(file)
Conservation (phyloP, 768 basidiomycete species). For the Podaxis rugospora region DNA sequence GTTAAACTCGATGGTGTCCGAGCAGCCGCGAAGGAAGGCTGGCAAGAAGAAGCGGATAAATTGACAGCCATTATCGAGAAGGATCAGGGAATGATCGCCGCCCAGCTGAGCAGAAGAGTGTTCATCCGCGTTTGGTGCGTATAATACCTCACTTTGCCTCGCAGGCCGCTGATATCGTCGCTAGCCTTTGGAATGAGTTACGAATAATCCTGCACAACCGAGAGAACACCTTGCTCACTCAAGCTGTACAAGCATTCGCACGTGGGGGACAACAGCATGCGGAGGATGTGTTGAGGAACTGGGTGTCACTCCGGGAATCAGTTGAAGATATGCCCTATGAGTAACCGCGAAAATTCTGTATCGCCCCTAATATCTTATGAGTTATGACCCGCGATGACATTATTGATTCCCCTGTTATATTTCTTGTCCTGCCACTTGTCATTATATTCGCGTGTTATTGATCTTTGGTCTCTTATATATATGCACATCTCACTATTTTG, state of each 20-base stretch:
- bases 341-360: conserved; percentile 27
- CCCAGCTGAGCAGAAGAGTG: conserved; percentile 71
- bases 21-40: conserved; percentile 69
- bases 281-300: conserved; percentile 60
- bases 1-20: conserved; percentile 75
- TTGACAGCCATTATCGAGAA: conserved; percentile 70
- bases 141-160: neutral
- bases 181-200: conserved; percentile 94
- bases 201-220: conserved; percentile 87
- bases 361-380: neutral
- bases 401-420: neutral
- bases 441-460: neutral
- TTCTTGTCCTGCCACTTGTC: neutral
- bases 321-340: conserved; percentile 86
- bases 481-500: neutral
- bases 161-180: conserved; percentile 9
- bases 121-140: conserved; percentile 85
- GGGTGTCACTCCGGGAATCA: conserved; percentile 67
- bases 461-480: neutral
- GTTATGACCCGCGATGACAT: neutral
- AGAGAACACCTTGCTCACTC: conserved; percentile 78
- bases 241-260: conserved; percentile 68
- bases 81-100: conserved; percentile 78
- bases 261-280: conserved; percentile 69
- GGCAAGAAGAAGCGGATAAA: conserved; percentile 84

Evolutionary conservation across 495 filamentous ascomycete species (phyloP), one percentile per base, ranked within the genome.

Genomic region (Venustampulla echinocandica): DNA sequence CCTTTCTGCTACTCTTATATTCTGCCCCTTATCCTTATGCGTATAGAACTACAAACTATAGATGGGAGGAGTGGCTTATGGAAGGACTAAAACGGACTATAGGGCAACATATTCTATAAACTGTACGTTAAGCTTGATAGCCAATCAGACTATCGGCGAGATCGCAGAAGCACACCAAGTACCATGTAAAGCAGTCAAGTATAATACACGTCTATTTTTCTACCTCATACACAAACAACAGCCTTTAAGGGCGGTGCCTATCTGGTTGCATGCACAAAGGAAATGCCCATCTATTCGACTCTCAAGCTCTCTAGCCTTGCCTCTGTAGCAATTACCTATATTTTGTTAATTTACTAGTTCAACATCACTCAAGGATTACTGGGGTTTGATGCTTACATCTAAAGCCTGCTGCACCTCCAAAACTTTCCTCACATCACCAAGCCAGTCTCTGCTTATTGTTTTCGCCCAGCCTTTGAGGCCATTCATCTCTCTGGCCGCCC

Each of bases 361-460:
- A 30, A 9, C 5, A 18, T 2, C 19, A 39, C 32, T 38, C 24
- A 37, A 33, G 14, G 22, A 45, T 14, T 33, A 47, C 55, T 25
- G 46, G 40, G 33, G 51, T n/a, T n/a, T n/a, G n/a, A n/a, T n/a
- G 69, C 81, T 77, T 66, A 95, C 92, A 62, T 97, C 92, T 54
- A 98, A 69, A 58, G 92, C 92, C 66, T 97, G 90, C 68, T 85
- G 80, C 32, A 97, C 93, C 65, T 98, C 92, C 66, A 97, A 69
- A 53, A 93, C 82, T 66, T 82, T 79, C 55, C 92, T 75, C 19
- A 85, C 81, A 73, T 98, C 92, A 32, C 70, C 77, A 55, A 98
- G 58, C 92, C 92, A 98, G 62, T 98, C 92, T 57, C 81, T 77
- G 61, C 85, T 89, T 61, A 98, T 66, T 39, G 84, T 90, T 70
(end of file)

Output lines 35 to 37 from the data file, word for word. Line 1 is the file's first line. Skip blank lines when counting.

- G 80, C 32, A 97, C 93, C 65, T 98, C 92, C 66, A 97, A 69
- A 53, A 93, C 82, T 66, T 82, T 79, C 55, C 92, T 75, C 19
- A 85, C 81, A 73, T 98, C 92, A 32, C 70, C 77, A 55, A 98